Thursday, April 24, 2014

Religious Liberty for All

photo by K. G. Hawes / flickr
Real Religious Freedom in this country does not mean my religious freedom..,.but everybody's religious freedom. Without all being included nobody is really free.
  --Roger Lovette

There is a bill floating around the country which says that public schools “would allow students to pray or engage in religious activities or religious expression before, during and after the school day.” The proposed law also said that “faith-themed clothing can be worn on public school property at public events.” The Governor of Virginia vetoed this bill. Why?

Naturally this veto has stirred up as hornet’s nest. What could possibly be wrong with allowing public school students the right to pray publicly and express their religious beliefs?

This bill and others imply that students do not have the right to pray in schools. Numerous Supreme Court decisions have said that religious expression by anyone must be protected as other expressions are protected. The clincher to not ignore is: the expressions of religious must not coerce, sponsor or be endorsed by any agency or person representing the government.

As I read these words my mind wandered back to my grade school. The week began with the teacher always asking, “Class, how many of you went to Sunday School yesterday?” I always raised my hand because I loved church and Sunday School and wouldn’t have missed it for anything. But as I looked back at those years I remember when the hands were raised—here and there were boys and girls who could not raise their hands. They did not go to Sunday School or Church. I remember the teacher chiding these unraised hands and telling them how important it was for them to be in church.

The setting is always important. Ours was a little cotton-mill village school. It was ruled by the strong hand of an old-maid Presbyterian Principal whom everybody feared. Everybody in my class room was a Baptist, except for a smattering of Methodists and further up the road the Holiness Church. There wasn’t a Catholic or a Jew or any other group within a ten-mile radius. This was the South in the forties and fifties. We were insulated from a great deal of the world even then.

Majority ruled. So—every Monday, before Scripture and prayer we would be asked about Sunday School. I have often wondered how those children must have felt who could not raise their hands. I knew a couple who did raise their hands out of embarrassment who had never entered the doors of a church.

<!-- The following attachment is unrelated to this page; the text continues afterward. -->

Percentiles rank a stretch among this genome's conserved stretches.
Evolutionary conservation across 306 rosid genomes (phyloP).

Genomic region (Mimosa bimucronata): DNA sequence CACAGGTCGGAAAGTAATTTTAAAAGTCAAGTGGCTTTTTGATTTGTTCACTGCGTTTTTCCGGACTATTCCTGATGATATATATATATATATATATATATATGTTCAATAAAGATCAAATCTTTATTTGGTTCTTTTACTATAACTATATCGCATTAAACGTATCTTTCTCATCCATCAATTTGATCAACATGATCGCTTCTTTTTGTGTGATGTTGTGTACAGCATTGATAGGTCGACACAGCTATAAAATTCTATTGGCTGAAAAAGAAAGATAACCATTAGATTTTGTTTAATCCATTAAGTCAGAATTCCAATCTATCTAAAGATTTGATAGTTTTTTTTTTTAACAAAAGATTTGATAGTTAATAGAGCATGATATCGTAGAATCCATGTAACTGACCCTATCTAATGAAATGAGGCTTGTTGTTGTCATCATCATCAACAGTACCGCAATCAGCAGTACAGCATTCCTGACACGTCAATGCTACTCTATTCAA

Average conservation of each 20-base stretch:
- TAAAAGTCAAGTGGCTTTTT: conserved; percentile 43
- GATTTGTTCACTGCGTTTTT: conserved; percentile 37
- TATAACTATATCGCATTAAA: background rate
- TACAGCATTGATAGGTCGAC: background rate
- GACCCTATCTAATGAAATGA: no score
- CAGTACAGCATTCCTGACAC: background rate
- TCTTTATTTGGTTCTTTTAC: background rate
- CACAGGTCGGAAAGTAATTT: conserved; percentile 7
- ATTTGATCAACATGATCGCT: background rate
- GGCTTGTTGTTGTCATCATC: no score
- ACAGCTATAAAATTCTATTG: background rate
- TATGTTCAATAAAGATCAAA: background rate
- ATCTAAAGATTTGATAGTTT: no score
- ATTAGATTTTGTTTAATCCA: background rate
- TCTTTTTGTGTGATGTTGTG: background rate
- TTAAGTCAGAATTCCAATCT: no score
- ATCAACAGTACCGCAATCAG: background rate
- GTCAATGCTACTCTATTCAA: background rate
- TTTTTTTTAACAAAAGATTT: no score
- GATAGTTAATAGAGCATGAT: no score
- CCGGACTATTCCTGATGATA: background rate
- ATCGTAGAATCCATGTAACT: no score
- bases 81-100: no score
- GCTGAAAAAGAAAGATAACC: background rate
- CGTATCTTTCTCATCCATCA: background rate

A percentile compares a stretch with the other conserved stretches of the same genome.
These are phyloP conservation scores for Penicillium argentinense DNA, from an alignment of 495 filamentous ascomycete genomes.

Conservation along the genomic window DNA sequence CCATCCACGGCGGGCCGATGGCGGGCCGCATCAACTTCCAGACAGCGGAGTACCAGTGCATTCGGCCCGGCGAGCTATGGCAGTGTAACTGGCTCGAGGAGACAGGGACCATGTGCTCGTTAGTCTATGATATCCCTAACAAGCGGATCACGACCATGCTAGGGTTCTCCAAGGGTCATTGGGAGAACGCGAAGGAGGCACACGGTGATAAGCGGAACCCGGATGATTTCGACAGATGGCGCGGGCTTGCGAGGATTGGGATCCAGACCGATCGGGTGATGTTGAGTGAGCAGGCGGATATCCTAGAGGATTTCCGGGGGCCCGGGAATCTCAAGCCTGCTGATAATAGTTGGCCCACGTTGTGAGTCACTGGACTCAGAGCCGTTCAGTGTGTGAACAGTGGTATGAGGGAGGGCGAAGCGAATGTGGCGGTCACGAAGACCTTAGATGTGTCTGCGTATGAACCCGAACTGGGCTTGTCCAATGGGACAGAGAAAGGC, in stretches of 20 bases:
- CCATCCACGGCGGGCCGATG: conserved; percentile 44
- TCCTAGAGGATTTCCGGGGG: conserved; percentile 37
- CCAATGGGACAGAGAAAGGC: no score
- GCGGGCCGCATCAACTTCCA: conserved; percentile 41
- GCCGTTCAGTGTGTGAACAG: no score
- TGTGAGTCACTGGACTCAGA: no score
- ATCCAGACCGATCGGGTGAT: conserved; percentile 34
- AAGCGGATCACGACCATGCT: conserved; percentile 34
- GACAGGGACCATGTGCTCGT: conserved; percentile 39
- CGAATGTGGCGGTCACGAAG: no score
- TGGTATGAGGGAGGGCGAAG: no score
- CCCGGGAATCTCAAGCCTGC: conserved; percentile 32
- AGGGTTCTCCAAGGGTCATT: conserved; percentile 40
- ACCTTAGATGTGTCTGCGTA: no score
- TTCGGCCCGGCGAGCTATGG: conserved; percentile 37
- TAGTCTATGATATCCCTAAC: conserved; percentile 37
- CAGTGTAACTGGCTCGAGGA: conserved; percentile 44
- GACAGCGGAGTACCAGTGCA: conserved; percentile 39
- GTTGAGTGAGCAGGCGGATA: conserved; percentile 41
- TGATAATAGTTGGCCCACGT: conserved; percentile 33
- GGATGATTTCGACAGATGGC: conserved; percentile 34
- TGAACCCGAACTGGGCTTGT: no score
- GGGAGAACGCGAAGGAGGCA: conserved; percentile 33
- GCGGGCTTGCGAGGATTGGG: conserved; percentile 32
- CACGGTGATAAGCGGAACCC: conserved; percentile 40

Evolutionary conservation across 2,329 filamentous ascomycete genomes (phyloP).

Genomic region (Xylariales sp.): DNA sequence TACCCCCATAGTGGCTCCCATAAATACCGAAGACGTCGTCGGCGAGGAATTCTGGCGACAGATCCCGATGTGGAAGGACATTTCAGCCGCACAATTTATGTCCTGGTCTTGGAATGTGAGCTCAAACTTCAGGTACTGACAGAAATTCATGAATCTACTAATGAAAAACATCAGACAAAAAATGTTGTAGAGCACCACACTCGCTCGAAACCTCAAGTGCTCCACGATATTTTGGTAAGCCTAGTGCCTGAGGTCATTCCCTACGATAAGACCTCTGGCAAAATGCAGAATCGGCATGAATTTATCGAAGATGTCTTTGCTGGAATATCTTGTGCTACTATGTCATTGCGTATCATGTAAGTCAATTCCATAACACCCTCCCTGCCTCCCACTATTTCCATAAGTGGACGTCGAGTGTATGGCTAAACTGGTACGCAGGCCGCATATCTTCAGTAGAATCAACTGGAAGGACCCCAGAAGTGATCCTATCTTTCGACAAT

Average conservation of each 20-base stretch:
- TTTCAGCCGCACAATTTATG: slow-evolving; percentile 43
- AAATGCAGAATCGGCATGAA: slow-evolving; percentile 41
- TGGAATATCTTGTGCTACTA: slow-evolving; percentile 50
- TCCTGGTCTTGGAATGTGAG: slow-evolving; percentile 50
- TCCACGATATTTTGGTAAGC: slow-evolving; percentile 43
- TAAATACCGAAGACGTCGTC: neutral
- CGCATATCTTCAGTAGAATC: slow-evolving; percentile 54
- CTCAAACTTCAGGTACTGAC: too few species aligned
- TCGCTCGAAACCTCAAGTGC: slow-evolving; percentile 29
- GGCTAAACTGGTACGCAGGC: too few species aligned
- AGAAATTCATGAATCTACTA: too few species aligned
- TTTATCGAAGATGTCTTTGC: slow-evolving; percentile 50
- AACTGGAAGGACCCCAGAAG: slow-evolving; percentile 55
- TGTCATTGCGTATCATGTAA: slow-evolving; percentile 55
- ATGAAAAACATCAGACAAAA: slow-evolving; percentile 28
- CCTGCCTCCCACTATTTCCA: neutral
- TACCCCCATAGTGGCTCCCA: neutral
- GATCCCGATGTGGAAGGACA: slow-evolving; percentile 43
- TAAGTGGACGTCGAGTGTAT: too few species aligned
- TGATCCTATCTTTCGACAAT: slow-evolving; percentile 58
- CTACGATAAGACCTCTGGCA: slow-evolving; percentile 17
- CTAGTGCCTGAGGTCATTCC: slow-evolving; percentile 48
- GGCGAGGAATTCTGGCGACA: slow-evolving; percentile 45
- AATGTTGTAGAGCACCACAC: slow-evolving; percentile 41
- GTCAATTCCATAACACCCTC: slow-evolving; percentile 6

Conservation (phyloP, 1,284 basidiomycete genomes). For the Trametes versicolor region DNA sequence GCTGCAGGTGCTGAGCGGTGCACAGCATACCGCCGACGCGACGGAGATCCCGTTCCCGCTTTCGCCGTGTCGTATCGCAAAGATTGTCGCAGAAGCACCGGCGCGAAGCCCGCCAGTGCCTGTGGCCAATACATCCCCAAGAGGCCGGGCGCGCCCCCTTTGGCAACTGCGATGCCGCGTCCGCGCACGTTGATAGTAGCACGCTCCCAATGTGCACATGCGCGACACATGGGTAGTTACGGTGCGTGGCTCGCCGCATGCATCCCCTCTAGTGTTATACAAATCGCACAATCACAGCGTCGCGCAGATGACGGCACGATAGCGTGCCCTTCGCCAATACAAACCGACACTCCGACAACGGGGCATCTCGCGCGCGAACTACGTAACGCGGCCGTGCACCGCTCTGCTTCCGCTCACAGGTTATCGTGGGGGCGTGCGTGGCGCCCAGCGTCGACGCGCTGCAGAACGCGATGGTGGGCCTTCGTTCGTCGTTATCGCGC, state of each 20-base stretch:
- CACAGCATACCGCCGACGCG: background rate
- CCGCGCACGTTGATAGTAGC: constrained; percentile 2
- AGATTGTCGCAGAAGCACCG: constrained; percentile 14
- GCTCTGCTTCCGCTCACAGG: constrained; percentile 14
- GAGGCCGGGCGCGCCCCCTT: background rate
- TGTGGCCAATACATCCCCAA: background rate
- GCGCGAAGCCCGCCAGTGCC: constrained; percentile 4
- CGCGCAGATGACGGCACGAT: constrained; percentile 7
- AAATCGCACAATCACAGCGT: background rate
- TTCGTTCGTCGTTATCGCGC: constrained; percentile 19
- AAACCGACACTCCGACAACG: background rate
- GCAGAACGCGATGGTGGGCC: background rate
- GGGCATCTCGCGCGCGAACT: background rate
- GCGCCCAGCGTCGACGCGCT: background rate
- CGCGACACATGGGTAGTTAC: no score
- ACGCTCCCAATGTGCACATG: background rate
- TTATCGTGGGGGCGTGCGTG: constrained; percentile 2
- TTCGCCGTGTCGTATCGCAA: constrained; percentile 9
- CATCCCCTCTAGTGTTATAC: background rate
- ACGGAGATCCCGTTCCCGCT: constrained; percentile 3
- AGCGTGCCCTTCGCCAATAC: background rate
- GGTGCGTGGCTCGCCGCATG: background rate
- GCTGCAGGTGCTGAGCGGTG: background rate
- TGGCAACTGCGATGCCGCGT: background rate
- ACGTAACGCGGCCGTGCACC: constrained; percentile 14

If a teacher asked that question in just about any school today—a lot of hands could not be raised. For any classroom holds Jews, Mormons, Muslims and sometimes a Buddhist or two. To allow the school to return to school sponsored prayer and Bible reading in the nation’s public schools would be a mess. It would leave too many people out. It would make too many students feel like outsiders. 

We know students have religious pre-school and after school programs. No coercion. No mandated gatherings. Just young people who are free to sing, pray, read the Bible and have meditations. This is perfectly fine.

The point is that the public school in 2014 is not in the school-sponsored prayer business. We have no business returning to a different time and a different age. We are in a diverse age. The world with all its variety has come to America.

Old-time Baptists that first came to this country understood the outsider. They left England and moved to Holland because the state-mandated church would not allow freedom of expression of their faith. Stubbornly they refused to pray from the prayer book and to have their ministers approved by the state. They wanted to be free. But even in the new land they found they were outsiders. They did not belong to the approved church of that time. They were ridiculed and many of their ministers were jailed. Out of that setting came the first Amendment to the Constitution. We have no state-sponsored faith. We make room, on our better days for every person. No one should feel like an outsider because of his or her faith or non-faith.

Nobody believes in prayer more than me. But—I stand by the first Amendment to the Constitution. “Congress shall make no law respecting an establishment of religion, or prohibiting the free exercise thereof...” We have not taken prayer out of our schools. Nor will we in this country. The atheists who protest what schools can do—will not rule the day. But hopefully we will not return to a time where children whose faith is different than ours will ever feel out of place in a public school classroom.

photo by funkor / flickr

(I am indebted to Ellis M. West and his article, "They're Back," which appeared in Associated Baptist Press, April 21, 2014 for some of his ideas for this blog piece.)

                                          --Roger Lovette/

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